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    ‘China ’97… at the Crossroads’ targets China’s future leaders

    An extraordinary plan to help train many of the future leaders of China in evangelism, discipleship, and the Christian walk will be held this summer during a week-long conference in San Diego.

    Called “China ’97… at the Crossroads,” this historic gathering that will take place June 20-27, has been designed especially for mainland Chinese students, scholars, professors and professionals currently in the United States. It is being sponsored by International Students, Inc., of Colorado Springs, as well as Horizon Christian Fellowship of San Diego, where the conference will take place.

    ISI, whose mission is “to share Christ’s love with international students and to equip them for effective service in cooperation with the local church and others,” is also partnering with more than 20 Christian organizations for this remarkable gathering.

    “I believe partnership is the key to effective ministry today,” said Tom Phillips, ISI’s president and CEO. “There is more work to do for the Kingdom than one organization can handle, and I am greatly encouraged by the over 20 Christian organizations partnering with us in ‘China ’97…at the Crossroads.'”

    International student ministries around the U.S. are personally inviting their own student contacts to attend this conference. Chinese Christian leaders have blessed us with their advice and support. This exponentially raises the potential impact of this conference.”

    “This is a staggering faith venture for ISI, but we believe that God has prepared us ‘for such a time as this,'” said Phillips. “We believe this opportunity to consider Christianity and receive ministry training will bless the Chinese who come, and their country, for a generation to come. I believe that China is at the crossroads. This will be our opportunity in June, 1997, to impact the future leaders and executives of China.”

    The revisions of Hong Kong to Chinese control just days after the end of the conference is just one of the ways in which China is “at the crossroads.” Many Chinese on both sides of the border, as well as those currently in the United States, wonder what will be the impact of this important change. Many Christians see it as an opportunity for greater access into China. Reaching the Chinese leaders that are in our country right now is another key way to reach this great nation for Christ.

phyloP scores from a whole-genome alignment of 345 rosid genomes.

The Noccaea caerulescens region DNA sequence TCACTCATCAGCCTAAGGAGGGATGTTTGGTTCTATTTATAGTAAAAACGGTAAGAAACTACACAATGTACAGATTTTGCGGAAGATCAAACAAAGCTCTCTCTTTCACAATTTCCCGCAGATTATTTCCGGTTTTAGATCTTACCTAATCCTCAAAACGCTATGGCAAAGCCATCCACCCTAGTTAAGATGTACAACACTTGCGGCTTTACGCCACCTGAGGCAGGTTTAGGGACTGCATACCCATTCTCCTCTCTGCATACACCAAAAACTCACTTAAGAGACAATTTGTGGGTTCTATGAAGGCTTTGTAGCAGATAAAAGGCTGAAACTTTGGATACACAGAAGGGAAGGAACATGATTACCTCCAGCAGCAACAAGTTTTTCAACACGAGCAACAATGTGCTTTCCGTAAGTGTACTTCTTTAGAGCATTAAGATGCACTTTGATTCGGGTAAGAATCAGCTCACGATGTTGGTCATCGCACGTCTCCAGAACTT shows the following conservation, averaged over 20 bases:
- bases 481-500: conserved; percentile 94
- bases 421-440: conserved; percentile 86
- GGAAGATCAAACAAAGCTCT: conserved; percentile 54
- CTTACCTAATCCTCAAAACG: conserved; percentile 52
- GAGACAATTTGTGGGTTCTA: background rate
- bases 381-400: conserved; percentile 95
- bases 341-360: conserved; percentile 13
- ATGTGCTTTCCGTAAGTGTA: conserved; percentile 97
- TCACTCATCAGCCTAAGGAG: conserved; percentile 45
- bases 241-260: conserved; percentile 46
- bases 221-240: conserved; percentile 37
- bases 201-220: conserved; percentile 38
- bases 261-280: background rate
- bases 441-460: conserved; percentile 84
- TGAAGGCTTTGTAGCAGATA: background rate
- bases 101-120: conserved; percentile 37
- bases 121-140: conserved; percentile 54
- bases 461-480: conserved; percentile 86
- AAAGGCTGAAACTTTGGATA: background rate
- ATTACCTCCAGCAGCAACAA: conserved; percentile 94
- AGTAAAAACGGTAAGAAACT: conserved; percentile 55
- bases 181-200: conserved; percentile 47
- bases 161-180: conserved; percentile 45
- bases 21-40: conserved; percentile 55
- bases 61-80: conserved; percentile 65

Phillips, who was once director of counseling and follow-up for the Billy Graham Evangelistic Association, added, “The program for ‘China ’97…at the Crossroads’ has been designed with the Chinese students and scholars in mind, and will be presented mostly in Mandarin Chinese. I believe it will ‘scratch where they itch’ spiritually. What these future leaders receive at China ’97…at the Crossroads will make a lasting impression on their lives and ministries.”

    “China is an ancient nation with a rich cultural legacy,” he added. “Today, it is home to one-fifth of the world’s population. But to most westerners it remains largely a mystery. To those who are native to China, at least one aspect of our American culture is also a mystery – our faith in Christ. Chinese students who come to the United States to study are curious about true faith and how it has impacted America. Moreover, they are curious about how Christianity might impact their own nation.”

    Christian families in the San Diego area are being recruited to serve as host families to the 400 Chinese students and scholars who will attend China ’97. This will offer a unique ministry opportunity for those families who serve the Chinese in this way. “Relationships forged during those few days could form the basis for life-long friendships, and a life-long platform for sharing Christ,” Phillips declared.

    “China ’97…at the Crossroads” will give the students an opportunity to meet and begin to network to facilitate future united ministry in China. The workshop and plenary sessions will be divided into six different subject areas in which the speakers will: